What is ACP & ADP Testing?

Valuable Information on 401ks, Pensions, ESOPs, Form 5500 Preparation + More

When you have a 401(k) plan it can get a little overwhelming at times, especially when you start to worry about passing all the non-discrimination tests. These tests ensure a plan does not favor highly compensated employees (HCE) over non-highly compensated employees (NHCE) and mandates that corrections be made if one of these tests are failed. Here’s what you need to know about ACP and ADP testing.

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ADP stands for “actual deferral percentage”. This test is a comparison between the average deferral percentages of HCE with those of NHCE.   Essentially, you take the total amount deferred for each employee and divide it by that employee’s compensation. Then you average all the HCE’s results and compare them with the NHCE average.

ACP stands for “actual contribution percentage”. This test is like the ADP test except instead of using the amount deferred you use the employer matching contributions of the HCE against the NHCE.

The tests are passed individually if the spread between the HCE group and NHCE is within acceptable ranges.  The spread is generally two percentage points, but varies based on the NHCE percentage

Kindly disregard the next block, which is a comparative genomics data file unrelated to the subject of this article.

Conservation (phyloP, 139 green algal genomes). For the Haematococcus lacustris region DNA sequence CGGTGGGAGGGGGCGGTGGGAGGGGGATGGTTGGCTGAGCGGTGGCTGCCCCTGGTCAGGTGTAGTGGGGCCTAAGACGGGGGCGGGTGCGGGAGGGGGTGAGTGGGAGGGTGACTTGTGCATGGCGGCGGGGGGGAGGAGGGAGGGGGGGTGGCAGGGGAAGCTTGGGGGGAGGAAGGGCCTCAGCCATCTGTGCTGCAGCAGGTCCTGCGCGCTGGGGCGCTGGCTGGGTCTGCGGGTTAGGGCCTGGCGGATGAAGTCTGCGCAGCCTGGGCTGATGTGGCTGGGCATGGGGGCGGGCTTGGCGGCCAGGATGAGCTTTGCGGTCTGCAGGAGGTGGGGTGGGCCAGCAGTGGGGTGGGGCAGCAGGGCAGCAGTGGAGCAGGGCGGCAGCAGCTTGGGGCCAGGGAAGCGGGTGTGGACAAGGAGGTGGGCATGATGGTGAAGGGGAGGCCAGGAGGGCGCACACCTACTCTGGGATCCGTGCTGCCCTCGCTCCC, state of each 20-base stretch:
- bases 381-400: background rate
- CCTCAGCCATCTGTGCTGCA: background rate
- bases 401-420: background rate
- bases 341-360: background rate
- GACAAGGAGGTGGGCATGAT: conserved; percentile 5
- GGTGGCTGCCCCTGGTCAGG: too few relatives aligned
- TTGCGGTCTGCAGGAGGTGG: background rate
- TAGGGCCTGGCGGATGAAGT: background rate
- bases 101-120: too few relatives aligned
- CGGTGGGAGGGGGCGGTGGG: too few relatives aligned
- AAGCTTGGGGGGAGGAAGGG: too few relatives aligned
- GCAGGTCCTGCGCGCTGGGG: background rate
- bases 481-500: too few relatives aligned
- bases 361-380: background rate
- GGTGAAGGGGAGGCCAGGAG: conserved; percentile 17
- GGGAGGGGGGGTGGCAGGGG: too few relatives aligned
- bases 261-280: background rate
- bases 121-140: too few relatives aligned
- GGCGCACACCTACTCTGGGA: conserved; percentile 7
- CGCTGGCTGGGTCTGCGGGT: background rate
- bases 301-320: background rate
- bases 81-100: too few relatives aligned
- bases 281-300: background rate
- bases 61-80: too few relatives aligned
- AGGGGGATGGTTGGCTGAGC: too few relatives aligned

NHCE Average   Maximum HCE Average
Less than 2% NHCE Average % x 2
Between 2% and 8% NHCE Average % + 2
More than 8% NHCE Average % x 1.25

These two tests are performed every year and are an important part of ensuring your plan is following the law. If your plan fails either of these tests, corrections will have to be made. This consists of either refunding deferrals made by highly compensated employee’s or by providing additional employer contributions in an amount to meet the percentages above. If you decide to make your plan a Safe Harbor plan, your plan automatically passes these tests and they don’t need to be performed. There are certain requirements that must be met to make your plan a Safe Harbor plan. It could be worth asking your third-party administrator or recordkeeper if a Safe Harbor plan is right for your company.

For more information on Safe Harbor plans, check out this blog.

If you have any questions on the above, or about your wealth management in general, please feel free to contact a Henry+Horne professional.


Travis McGee